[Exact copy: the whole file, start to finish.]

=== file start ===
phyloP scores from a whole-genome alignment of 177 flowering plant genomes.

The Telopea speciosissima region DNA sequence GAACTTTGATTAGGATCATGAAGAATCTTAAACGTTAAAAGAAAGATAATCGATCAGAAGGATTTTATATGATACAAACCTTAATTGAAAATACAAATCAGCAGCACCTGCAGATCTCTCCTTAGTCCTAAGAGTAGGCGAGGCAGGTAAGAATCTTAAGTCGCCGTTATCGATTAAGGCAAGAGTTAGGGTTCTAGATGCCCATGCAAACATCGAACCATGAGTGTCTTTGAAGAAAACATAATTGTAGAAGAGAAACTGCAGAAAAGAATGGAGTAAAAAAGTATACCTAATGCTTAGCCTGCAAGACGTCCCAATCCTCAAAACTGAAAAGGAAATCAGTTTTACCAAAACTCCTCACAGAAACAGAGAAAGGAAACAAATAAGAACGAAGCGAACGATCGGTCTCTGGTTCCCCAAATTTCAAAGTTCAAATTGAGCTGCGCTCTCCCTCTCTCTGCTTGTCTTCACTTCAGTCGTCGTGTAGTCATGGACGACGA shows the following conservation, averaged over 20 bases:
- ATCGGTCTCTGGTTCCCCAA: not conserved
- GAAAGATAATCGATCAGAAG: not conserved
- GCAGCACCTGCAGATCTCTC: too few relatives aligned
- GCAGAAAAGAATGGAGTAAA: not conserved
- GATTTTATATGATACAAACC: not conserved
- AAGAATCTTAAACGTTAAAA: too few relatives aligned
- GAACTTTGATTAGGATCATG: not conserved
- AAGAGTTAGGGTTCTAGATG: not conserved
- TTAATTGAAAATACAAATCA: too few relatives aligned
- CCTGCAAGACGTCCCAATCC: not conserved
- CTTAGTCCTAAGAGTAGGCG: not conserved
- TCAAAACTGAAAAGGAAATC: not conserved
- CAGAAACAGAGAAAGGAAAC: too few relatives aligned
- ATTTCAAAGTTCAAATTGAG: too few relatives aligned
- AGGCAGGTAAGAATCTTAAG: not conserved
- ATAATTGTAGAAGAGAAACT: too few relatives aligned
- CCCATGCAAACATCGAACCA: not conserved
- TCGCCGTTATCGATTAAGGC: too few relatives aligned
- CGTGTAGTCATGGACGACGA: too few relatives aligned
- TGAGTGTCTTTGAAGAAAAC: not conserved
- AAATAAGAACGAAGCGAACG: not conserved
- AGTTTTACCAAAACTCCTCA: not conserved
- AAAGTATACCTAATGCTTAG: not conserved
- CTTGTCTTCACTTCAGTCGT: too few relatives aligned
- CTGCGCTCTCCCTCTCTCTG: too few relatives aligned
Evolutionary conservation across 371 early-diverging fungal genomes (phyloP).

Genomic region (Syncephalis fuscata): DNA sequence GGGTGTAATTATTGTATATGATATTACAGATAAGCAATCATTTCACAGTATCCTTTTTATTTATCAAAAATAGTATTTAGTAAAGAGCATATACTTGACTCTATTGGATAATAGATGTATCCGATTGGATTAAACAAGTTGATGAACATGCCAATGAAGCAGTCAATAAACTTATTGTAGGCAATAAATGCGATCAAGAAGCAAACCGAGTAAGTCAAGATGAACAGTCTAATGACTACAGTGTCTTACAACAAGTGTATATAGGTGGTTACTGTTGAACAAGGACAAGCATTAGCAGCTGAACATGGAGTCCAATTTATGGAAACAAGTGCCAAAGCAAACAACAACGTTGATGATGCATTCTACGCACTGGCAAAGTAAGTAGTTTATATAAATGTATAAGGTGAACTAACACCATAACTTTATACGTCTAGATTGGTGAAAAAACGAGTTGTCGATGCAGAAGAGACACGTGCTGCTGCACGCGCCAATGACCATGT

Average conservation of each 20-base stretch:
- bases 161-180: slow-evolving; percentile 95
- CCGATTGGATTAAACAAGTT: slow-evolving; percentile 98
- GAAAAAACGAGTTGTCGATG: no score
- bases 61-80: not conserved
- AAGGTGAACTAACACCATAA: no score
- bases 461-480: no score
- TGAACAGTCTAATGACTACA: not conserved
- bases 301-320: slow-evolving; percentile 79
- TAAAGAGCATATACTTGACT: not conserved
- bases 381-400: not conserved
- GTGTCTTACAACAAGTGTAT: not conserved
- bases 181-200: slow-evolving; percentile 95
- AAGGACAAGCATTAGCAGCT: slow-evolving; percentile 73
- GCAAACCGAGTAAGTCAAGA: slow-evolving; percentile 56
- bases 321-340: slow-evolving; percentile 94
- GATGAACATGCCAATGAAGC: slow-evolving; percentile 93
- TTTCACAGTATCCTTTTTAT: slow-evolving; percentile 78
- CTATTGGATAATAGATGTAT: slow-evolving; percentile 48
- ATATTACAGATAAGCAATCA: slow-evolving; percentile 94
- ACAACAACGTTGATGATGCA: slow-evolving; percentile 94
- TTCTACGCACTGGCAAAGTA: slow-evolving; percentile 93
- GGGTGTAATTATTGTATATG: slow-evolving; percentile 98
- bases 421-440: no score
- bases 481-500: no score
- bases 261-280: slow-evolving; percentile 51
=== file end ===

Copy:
phyloP scores from a whole-genome alignment of 177 flowering plant genomes.

The Telopea speciosissima region DNA sequence GAACTTTGATTAGGATCATGAAGAATCTTAAACGTTAAAAGAAAGATAATCGATCAGAAGGATTTTATATGATACAAACCTTAATTGAAAATACAAATCAGCAGCACCTGCAGATCTCTCCTTAGTCCTAAGAGTAGGCGAGGCAGGTAAGAATCTTAAGTCGCCGTTATCGATTAAGGCAAGAGTTAGGGTTCTAGATGCCCATGCAAACATCGAACCATGAGTGTCTTTGAAGAAAACATAATTGTAGAAGAGAAACTGCAGAAAAGAATGGAGTAAAAAAGTATACCTAATGCTTAGCCTGCAAGACGTCCCAATCCTCAAAACTGAAAAGGAAATCAGTTTTACCAAAACTCCTCACAGAAACAGAGAAAGGAAACAAATAAGAACGAAGCGAACGATCGGTCTCTGGTTCCCCAAATTTCAAAGTTCAAATTGAGCTGCGCTCTCCCTCTCTCTGCTTGTCTTCACTTCAGTCGTCGTGTAGTCATGGACGACGA shows the following conservation, averaged over 20 bases:
- ATCGGTCTCTGGTTCCCCAA: not conserved
- GAAAGATAATCGATCAGAAG: not conserved
- GCAGCACCTGCAGATCTCTC: too few relatives aligned
- GCAGAAAAGAATGGAGTAAA: not conserved
- GATTTTATATGATACAAACC: not conserved
- AAGAATCTTAAACGTTAAAA: too few relatives aligned
- GAACTTTGATTAGGATCATG: not conserved
- AAGAGTTAGGGTTCTAGATG: not conserved
- TTAATTGAAAATACAAATCA: too few relatives aligned
- CCTGCAAGACGTCCCAATCC: not conserved
- CTTAGTCCTAAGAGTAGGCG: not conserved
- TCAAAACTGAAAAGGAAATC: not conserved
- CAGAAACAGAGAAAGGAAAC: too few relatives aligned
- ATTTCAAAGTTCAAATTGAG: too few relatives aligned
- AGGCAGGTAAGAATCTTAAG: not conserved
- ATAATTGTAGAAGAGAAACT: too few relatives aligned
- CCCATGCAAACATCGAACCA: not conserved
- TCGCCGTTATCGATTAAGGC: too few relatives aligned
- CGTGTAGTCATGGACGACGA: too few relatives aligned
- TGAGTGTCTTTGAAGAAAAC: not conserved
- AAATAAGAACGAAGCGAACG: not conserved
- AGTTTTACCAAAACTCCTCA: not conserved
- AAAGTATACCTAATGCTTAG: not conserved
- CTTGTCTTCACTTCAGTCGT: too few relatives aligned
- CTGCGCTCTCCCTCTCTCTG: too few relatives aligned
Evolutionary conservation across 371 early-diverging fungal genomes (phyloP).

Genomic region (Syncephalis fuscata): DNA sequence GGGTGTAATTATTGTATATGATATTACAGATAAGCAATCATTTCACAGTATCCTTTTTATTTATCAAAAATAGTATTTAGTAAAGAGCATATACTTGACTCTATTGGATAATAGATGTATCCGATTGGATTAAACAAGTTGATGAACATGCCAATGAAGCAGTCAATAAACTTATTGTAGGCAATAAATGCGATCAAGAAGCAAACCGAGTAAGTCAAGATGAACAGTCTAATGACTACAGTGTCTTACAACAAGTGTATATAGGTGGTTACTGTTGAACAAGGACAAGCATTAGCAGCTGAACATGGAGTCCAATTTATGGAAACAAGTGCCAAAGCAAACAACAACGTTGATGATGCATTCTACGCACTGGCAAAGTAAGTAGTTTATATAAATGTATAAGGTGAACTAACACCATAACTTTATACGTCTAGATTGGTGAAAAAACGAGTTGTCGATGCAGAAGAGACACGTGCTGCTGCACGCGCCAATGACCATGT

Average conservation of each 20-base stretch:
- bases 161-180: slow-evolving; percentile 95
- CCGATTGGATTAAACAAGTT: slow-evolving; percentile 98
- GAAAAAACGAGTTGTCGATG: no score
- bases 61-80: not conserved
- AAGGTGAACTAACACCATAA: no score
- bases 461-480: no score
- TGAACAGTCTAATGACTACA: not conserved
- bases 301-320: slow-evolving; percentile 79
- TAAAGAGCATATACTTGACT: not conserved
- bases 381-400: not conserved
- GTGTCTTACAACAAGTGTAT: not conserved
- bases 181-200: slow-evolving; percentile 95
- AAGGACAAGCATTAGCAGCT: slow-evolving; percentile 73
- GCAAACCGAGTAAGTCAAGA: slow-evolving; percentile 56
- bases 321-340: slow-evolving; percentile 94
- GATGAACATGCCAATGAAGC: slow-evolving; percentile 93
- TTTCACAGTATCCTTTTTAT: slow-evolving; percentile 78
- CTATTGGATAATAGATGTAT: slow-evolving; percentile 48
- ATATTACAGATAAGCAATCA: slow-evolving; percentile 94
- ACAACAACGTTGATGATGCA: slow-evolving; percentile 94
- TTCTACGCACTGGCAAAGTA: slow-evolving; percentile 93
- GGGTGTAATTATTGTATATG: slow-evolving; percentile 98
- bases 421-440: no score
- bases 481-500: no score
- bases 261-280: slow-evolving; percentile 51